Thursday, March 11, 2010

Review of The Worst Hard Time: The Untold Story of Those Who Survived the Great American Dust Bowl by Timothy Egan

I like to read histories of the United States in the 1920s and 1930s (see my recent review of Once in Golconda) and I am always stunned by the parallels with recent experience. In The Worst Hard Time: The Untold Story of Those Who Survived the Great American Dust Bowl, an observation about conditions in 1931 rings true today:

The more things unraveled, the more it seemed like the entire boom of the previous decade had been helium.
One mistake that led to the dust storms described in the book was the plowing up of so much Great Plains grassland to plant crops. And, in a tale as old as commodities investing, the increase in acreage planted was a reaction to falling prices:
At the start of 1930, wheat sold for one-eighth [!] of the high price from 10 years earlier. At forty cents a bushel, the price could barely cover costs, let alone service a bank note. Across the plains, there was only one way out, a last gasp: plant more wheat.
You know what we really need? A financial system that can handle deflation. Falling prices are the wonderful, inevitable accomplishment of an advancing civilization. Yet, they put debtors in a bind because the real value of creditors' claims increase. What if the principal amounts in debt contracts were price-indexed? Then, neither inflation nor deflation would allow one party to be unjustly enriched.

What happened in the Dust Bowl was so excruciating and lasted so long that the telling of it can be a little tedious. But overall, I give this 3/5 for telling a forgotten story and reminding us that things could be worse.


DKenny said...

you can 'price index' your debt using derivatives. the problem isn't that the modern system couldn't handle deflation, it can't because we've had such a long period of inflation that people didn't even think deflation was possible!

looking at it from a more socionomic point of view, people taking out debt to finance everything makes deflation so devastating, and that would devastate the financial sector. but unlike many people of the more 'austrian' (a term that i hate but it gets the point across) bent, i think most of the recent financial innovation was truly amazing. the fact that these instruments were abused and counterparty risk was vastly underpriced (LTCM, etc.) shouldn't take away from their utility in a rational financial system.

what are your thoughts on this?

CP said...

Well, that's a fair point.

But how likely is it that homeowners (homedebtors as I call them) are going to hedge their house with Case Shiller housing derivatives?

[Actually, Shiller's idea is that people WOULD want to hedge various aspects of their lives:]

And since it would cost money to hedge, the average moron would probably continue to own without hedges, just like how they will expose themselves to interest rate risk if it will lower the all-important monthly payment.

Not that I think the answer is some sort of mandatory imposition of financial products on people.

But I hate being in this situation where what we need most - lower home prices that will clear the market - is not allowed to happen because it will break the current flawed system.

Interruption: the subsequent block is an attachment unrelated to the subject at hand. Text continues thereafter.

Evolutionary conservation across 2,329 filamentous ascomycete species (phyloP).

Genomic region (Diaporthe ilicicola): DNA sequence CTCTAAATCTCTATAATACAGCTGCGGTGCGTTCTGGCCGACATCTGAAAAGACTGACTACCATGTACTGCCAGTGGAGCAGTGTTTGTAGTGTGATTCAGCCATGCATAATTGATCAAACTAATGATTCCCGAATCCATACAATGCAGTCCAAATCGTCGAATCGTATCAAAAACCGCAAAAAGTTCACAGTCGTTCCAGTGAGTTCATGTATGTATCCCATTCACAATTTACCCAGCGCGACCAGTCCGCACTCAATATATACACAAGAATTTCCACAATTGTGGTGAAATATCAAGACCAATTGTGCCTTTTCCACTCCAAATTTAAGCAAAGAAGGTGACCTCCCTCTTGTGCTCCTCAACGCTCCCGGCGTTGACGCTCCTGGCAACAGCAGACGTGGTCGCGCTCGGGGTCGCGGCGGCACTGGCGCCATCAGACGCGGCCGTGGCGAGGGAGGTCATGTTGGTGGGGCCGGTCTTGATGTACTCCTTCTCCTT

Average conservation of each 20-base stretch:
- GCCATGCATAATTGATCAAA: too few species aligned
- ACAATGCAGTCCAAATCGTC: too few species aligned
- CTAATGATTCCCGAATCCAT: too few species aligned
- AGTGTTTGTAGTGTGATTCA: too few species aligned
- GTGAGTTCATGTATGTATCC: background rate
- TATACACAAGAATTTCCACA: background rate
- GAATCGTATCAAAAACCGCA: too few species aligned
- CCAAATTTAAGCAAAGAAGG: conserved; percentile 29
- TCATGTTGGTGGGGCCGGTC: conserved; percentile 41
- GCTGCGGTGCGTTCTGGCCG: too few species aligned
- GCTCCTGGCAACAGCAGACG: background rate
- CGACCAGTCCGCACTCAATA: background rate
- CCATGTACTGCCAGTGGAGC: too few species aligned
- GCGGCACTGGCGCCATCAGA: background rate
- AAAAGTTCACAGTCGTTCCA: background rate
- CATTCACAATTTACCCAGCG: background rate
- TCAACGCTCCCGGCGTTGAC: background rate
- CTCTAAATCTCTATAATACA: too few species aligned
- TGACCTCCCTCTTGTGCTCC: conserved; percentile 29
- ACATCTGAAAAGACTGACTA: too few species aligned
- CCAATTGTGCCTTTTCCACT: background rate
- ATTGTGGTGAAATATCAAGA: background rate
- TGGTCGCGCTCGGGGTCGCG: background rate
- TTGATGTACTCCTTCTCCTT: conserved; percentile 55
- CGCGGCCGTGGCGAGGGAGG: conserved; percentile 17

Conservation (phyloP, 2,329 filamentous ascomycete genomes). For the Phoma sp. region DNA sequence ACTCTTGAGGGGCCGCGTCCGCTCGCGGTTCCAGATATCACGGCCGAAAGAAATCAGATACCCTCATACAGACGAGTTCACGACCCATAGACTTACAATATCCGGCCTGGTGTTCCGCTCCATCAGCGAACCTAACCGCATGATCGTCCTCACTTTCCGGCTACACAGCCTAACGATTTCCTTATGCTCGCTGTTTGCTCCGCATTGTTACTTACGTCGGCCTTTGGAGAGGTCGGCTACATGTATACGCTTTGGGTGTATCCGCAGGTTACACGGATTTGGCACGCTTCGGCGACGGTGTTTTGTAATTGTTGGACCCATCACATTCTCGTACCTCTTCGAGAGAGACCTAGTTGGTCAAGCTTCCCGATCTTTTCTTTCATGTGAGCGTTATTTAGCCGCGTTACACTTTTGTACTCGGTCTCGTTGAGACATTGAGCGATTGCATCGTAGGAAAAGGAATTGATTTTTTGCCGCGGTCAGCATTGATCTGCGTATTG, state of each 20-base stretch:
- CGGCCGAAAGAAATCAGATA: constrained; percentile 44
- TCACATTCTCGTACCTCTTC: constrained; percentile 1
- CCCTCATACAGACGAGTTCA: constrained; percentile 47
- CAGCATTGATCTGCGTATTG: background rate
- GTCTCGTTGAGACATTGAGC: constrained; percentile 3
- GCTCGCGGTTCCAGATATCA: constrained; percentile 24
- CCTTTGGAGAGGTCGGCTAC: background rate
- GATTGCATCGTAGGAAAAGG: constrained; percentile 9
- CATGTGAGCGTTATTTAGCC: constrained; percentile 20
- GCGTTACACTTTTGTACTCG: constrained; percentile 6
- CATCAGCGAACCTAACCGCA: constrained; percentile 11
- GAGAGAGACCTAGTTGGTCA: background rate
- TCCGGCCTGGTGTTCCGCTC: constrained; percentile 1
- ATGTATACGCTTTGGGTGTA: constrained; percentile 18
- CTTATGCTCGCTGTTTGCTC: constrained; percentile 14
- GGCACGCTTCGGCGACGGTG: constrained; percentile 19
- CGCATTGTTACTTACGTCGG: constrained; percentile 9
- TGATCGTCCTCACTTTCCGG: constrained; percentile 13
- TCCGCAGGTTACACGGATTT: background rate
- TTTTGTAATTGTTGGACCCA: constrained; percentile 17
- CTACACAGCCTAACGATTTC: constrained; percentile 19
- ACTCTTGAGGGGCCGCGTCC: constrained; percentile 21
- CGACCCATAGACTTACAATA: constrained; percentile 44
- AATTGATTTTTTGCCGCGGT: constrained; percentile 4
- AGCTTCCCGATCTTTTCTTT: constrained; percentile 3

In the end it's a complicated question, and I have no influence on how our financial system is run, so I don't invest a lot of time in thinking about it.

DKenny said...

agree with everything you're saying. i'm still young and impressionable, and am learning by the metric boatload. i was pretty hard bent against derivatives etc., as i was an 'austrian' and thought much of it to be total nonsense and the result of a fictitious financial bubble.

while i still hold the opinion that the banks are almost wholly insolvent, i don't necessarily see it as the banks' fault (in some cases).

rather i look at what they're doing to the car industry now, and see a direct parallel. they bailed out GM and Chrysler, and Ford is now forced to compete with two failed companies that shouldn't exist in their current form. Ford will get dragged back into mediocrity, and will probably fail in the next few years as a direct result of those bailouts.

i see the same thing in the banking industry. they are largely forced to keep competing with competition that shouldn't exist. look at best buy doing relatively better after circuit city went under. that is capitalism, and it is healthy. best buy was able to stay healthy, or get even stronger even though the market as a whole is shrinking.

i know this is a bit long, but i want to reiterate that i am no shill for the banking industry. what many of them were doing and engaging in, and still engage in, is totally deplorable. but financial innovation is, contrary to my original stance, and has been, largely beneficial. it would be a shame if in the ensuing deflation, which i think is coming, the baby (some amazing hedging products) gets thrown out with the bathwater.

and this comes from someone who was enormously skeptical of 'financial innovation'. the more i learn and read about these products, the more i see just how useful they really could be.

i'm a big fan of michael pettis, and he talks quite a bit about counter-cyclical index-linked debt contracts. i don't think they would be as out of the ordinary in a much less risk-inclined society like the one we are entering.

CP said...

The more the government meddles, the worse it will get.

If there was truly a free market in finance and banking, we WOULD have financial innovation, but would NOT have insolvent banks. These banks languish because the depositors (and even bondholders!) know that Uncle Sugar is there for them.